Which Glands Produce Mucus That Lubricates the Urethra Prior to Ejaculation?

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Men have paired accessory sex glands that produce seminal fluid and clean and lubricate the urethra. These are called the bulbourethral glands (or Cowper’s glands).

These compound tubuloalveolar glands secrete a clear fluid that lubricates the urethra prior to ejaculation. These fluids also contribute to semen. The duct that transports the sperm is the vas deferens.

Bulbourethral (Cowper’s) Glands

The paired bulbourethral glands, also known as Cowper’s glands or Cowper ducts are located posterior and lateral to the membranous part of the urethra at the base of the penis in the deep perineal pouch. They produce alkaline mucous secretions that lubricate the urethra and protect sperm from mechanical damage during sexual stimulation prior to ejaculation. In addition, they contribute to the fluid that is released during ejaculation (semen). Occasionally, reflux into these ducts and glands may occur resulting in the formation of a cystic dilatation, commonly referred to as a syringocele.

Each gland consists of numerous connected, glandular lobules that are covered by columnar epithelium. The lobules are lined with a thin fibrous membrane and have numerous tiny tubules that spread through the tissue. The lobules meet at an inch-long duct that carries the gland’s secretions to the urethra at the base the penis.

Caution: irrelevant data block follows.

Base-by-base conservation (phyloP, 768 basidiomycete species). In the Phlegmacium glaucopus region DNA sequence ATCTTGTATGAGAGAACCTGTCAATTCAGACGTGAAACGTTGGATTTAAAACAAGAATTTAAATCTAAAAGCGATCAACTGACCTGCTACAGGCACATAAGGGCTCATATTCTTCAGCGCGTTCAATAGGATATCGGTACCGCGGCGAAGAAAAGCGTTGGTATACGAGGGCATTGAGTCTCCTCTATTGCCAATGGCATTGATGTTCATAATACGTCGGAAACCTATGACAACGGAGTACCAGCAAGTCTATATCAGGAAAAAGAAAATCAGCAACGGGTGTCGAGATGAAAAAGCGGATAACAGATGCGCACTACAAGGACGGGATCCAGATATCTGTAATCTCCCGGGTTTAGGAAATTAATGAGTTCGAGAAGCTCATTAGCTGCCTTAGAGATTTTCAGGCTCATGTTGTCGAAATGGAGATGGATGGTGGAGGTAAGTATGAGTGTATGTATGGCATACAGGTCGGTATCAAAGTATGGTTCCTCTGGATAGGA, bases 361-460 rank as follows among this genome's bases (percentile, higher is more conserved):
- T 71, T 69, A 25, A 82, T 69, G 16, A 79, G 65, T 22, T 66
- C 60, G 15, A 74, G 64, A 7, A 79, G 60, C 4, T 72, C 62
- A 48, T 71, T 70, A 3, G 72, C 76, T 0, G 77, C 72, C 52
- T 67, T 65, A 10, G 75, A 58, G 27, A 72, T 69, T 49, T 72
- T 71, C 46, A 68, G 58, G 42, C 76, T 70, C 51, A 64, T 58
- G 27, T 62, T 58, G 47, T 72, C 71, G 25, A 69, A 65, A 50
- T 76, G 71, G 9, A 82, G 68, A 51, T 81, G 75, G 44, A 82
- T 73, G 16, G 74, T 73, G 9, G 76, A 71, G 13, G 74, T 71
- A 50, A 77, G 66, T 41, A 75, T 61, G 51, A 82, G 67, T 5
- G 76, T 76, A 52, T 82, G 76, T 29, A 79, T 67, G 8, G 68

The glands are innervated by a nerve that originates in the MBSP and runs caudally to reach the external anal sphincter and ischiocavernosus muscle – This information is a creation of the service specialists XXX Teens Sex. At the level of the ischium, the nerve divides into two branches. One branch reaches the external anal sphincter, the ischiocavernosus muscle and the striated fibers of the Bu-Gs. The other branch runs medially to the urogenital diaphragm and to the glands. Both branches are under the control of DHT and thereby participate in secretion.

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Seminal Glands